The Souris River Watershed District received $10,000 for their Manitoba Burrowing Owl Recovery Program earlier this spring from the Brandon Area Community Foundation (BACF).

The program runs completely on public and private funding and some public general donations. "And without the support of private donors like the BACF our program wouldn't be able to run so it's very important and we were very excited to receive that funding," shares Recovery Program Executive Director, Alex Froese. "We actually received $10,000 last year as well so it's really great they supported us again!"

Froese says the funding goes towards several field activities in southwestern Manitoba to help Burrowing Owls on the landscape as well as continuing their education programming.  She says this funding specifically will go towards habitat improvements. 

"So, that is where we're working with cattle farmers in particular to install artificial nest burrows for Burrowing Owls because they are the only North American species of owl that nests in the ground. And these artificial nest burrows create protected homes for burrowing owls coming back into the Canadian Prairies every year."

"And some of the money goes towards our education programming," she adds. "So, we travel around southern Manitoba going to different schools and community events to talk about Burrowing Owls and grassland conservation."

The recovery program is working, and landowners are seeing the return of Burrowing Owls. They're also reporting that the owls are using the artificial nest burrows which provides greater protection for their owlets. However, the population is still quite low, and we've got a long way to go to bring the population back up to what it once was.  The Burrowing Owl was once a common summer resident of the Canadian prairies. However, since 1987, the Burrowing Owl population has declined over 96%. In our province, the population has declined from over 100 pairs in the early 1980's to under 10 pairs in 2012.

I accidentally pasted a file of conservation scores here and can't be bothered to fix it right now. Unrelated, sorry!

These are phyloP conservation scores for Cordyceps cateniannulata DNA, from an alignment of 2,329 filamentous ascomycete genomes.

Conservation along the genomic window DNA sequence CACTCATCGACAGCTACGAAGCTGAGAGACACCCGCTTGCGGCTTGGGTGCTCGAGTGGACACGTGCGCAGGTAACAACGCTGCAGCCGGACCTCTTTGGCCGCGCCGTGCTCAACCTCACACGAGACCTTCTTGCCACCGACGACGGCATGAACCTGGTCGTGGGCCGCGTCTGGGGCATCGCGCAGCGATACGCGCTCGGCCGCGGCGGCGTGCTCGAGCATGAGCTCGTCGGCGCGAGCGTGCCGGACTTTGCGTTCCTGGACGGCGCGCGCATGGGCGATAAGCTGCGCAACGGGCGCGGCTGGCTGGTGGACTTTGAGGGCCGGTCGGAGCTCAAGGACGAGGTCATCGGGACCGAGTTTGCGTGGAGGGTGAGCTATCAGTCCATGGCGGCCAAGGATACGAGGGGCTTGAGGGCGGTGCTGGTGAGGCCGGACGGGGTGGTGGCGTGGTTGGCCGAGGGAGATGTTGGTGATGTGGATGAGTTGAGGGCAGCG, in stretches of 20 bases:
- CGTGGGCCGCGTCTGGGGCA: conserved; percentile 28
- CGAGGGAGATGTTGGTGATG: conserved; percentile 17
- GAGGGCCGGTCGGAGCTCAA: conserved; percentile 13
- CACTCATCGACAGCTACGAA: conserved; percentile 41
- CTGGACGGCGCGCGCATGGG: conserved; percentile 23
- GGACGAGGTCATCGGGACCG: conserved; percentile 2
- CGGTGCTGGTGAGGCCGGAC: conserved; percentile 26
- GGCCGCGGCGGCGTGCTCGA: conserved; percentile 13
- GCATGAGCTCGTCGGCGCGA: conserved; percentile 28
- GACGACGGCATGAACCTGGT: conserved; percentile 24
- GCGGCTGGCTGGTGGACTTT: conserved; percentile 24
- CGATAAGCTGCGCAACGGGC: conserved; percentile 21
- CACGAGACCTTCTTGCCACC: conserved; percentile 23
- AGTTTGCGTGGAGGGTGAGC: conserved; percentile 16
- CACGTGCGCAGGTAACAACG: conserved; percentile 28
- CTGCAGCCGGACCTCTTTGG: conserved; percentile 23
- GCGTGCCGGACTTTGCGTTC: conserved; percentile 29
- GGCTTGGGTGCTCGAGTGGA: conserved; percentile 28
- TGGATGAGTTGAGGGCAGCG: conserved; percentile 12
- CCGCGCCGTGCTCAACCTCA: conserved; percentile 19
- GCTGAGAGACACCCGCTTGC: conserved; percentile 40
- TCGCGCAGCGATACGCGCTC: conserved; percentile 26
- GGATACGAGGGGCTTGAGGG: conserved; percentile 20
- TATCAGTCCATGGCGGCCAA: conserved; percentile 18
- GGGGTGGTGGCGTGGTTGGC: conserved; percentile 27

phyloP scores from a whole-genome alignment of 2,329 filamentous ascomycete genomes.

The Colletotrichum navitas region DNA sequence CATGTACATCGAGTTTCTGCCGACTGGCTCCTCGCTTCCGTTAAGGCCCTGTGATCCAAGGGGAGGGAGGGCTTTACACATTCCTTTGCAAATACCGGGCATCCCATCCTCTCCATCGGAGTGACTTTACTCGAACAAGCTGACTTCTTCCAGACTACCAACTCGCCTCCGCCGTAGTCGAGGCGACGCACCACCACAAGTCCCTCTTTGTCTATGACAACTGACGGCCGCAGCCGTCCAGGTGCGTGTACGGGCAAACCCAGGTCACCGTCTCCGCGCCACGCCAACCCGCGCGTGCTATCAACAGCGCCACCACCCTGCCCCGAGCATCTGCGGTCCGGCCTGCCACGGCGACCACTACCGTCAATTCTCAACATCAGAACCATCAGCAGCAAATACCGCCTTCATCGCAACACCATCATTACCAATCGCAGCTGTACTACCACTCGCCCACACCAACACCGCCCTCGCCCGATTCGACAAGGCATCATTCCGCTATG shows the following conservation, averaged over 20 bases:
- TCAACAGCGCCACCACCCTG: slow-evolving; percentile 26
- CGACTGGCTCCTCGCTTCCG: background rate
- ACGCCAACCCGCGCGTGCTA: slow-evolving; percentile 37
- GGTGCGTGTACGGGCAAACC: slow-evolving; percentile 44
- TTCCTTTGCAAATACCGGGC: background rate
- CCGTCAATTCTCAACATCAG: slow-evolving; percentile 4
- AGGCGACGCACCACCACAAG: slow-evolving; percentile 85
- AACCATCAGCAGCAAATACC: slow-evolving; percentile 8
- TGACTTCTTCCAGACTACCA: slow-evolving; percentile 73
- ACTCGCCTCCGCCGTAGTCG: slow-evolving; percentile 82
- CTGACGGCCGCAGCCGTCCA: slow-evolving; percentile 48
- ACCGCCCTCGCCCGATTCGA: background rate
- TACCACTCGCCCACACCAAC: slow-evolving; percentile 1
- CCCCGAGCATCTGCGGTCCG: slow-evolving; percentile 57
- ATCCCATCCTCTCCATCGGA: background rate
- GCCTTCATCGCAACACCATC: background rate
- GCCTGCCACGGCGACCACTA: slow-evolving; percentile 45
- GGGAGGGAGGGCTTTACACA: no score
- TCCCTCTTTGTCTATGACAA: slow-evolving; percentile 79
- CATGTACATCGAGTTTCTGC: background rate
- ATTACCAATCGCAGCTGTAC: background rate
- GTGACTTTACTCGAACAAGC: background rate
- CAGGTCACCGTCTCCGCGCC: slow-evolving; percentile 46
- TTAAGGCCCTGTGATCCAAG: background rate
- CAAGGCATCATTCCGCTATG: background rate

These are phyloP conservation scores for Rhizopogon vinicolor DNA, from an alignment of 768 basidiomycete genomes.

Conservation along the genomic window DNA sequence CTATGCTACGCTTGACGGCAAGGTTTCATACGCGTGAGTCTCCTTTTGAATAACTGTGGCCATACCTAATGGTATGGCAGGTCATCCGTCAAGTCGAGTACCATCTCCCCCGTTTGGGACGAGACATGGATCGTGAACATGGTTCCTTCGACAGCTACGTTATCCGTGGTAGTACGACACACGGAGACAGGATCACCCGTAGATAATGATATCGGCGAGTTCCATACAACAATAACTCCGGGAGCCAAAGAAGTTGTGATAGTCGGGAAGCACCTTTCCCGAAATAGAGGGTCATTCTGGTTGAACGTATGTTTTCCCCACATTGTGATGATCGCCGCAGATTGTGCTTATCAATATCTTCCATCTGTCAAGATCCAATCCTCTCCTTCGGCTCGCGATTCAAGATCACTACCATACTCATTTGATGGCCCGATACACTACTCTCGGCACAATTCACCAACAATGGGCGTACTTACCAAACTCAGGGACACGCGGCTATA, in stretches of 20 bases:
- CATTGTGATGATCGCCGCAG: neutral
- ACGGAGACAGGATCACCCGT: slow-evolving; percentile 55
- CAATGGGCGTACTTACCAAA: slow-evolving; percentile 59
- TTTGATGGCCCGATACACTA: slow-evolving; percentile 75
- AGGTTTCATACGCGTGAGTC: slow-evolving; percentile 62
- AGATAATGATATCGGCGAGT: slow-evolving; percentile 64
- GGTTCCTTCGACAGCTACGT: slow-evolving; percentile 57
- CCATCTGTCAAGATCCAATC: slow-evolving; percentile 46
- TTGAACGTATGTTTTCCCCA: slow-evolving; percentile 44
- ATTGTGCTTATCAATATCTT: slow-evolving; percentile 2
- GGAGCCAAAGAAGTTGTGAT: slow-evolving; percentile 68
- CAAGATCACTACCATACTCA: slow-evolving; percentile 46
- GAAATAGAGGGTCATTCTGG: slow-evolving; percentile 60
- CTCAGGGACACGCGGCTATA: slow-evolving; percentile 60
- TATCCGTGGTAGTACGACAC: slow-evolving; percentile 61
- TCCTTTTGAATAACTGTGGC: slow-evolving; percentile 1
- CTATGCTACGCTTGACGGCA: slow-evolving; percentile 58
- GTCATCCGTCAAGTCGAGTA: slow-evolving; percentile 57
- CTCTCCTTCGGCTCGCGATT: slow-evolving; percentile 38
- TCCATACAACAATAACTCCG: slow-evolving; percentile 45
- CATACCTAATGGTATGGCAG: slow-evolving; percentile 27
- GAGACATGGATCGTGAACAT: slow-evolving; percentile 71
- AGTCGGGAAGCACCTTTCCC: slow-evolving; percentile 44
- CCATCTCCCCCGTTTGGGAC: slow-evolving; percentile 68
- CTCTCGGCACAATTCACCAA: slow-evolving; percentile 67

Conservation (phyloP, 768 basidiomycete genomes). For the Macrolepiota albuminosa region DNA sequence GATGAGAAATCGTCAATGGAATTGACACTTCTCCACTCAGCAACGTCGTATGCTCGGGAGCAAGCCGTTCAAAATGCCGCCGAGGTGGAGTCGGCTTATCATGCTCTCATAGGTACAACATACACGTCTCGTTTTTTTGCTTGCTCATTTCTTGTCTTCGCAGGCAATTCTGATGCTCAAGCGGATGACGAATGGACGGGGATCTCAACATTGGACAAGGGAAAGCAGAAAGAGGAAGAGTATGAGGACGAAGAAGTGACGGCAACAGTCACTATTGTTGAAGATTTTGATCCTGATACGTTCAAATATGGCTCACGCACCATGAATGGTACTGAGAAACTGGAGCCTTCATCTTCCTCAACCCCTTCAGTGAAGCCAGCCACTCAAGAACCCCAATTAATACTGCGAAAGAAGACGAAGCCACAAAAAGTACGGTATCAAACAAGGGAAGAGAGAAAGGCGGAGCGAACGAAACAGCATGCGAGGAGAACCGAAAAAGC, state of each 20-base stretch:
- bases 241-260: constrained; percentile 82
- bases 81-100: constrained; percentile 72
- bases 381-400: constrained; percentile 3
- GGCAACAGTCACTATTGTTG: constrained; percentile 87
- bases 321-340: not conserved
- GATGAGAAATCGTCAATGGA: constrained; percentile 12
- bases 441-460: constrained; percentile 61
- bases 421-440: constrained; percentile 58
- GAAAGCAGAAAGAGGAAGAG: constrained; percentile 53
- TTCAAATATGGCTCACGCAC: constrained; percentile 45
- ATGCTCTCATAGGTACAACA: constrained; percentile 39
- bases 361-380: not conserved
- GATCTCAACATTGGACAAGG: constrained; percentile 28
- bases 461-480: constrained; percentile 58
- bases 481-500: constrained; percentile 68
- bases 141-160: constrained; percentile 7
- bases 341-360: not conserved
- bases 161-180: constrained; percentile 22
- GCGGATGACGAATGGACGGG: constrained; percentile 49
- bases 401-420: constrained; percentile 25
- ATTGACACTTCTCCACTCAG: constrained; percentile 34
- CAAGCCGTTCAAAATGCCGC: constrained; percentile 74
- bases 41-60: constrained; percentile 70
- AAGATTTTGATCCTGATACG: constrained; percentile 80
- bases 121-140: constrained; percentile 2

"Burrowing Owls are conservation-dependent," notes Froese,' so they absolutely need help here in Manitoba and Canada.  This isn't just a Manitoba-specific struggle for Burrowing Owls. They are endangered throughout Canada."

What is causing the decline?

The owl's decline has been attributed to changes in the prairie landscape. Over 75% of our native grassland has been cultivated and 40% of our wetlands have been lost. The remaining grassland areas in Manitoba and Canada are often heavily fragmented which has reduced available suitable habitat for Burrowing Owls to nest.

Please listen to more with Alex Froese below!

Some fun facts about Burrowing Owls from their website:

  • Burrowing Owls are the only North American owl that nests in the ground.
  • Burrowing Owls are unable to dig their own burrows and rely on digging animals like badgers, foxes, ground squirrels and pocket gophers to do so for them. They are unable to nest without a burrow.
  • A one-day-old Burrowing Owl weighs 8-9 grams. Within 5 weeks their weight increases 16-17 times that to 150g-170g. Young fledge and are independent from their parents at 6 weeks of age.
  • A single Burrowing Owl family can eat 1,800 rodents and 7,000 insects during a summer! They also eat things like frogs, small birds and salamanders.
  • Males make a "Coo-Coo" call to attract a mate in the early breeding season and also to other males when protecting their territory.
  • Burrowing Owls hunt both day and night (Diurnal hunter).
  • A Burrowing Owl nest can have up to a dozen eggs!
  • Burrowing Owls migrate from Canada to the Gulf of Mexico every fall.

For more information, please visit the Manitoba Burrowing Owl Recovery Program HERE!

Also do visit: 

Facebook is "Manitoba Burrowing Owl Recovery Program"

Instagram is @kokoandbindi

For donation information click HERE!

(All photos submitted by Manitoba Burrowing Owl Recovery Program)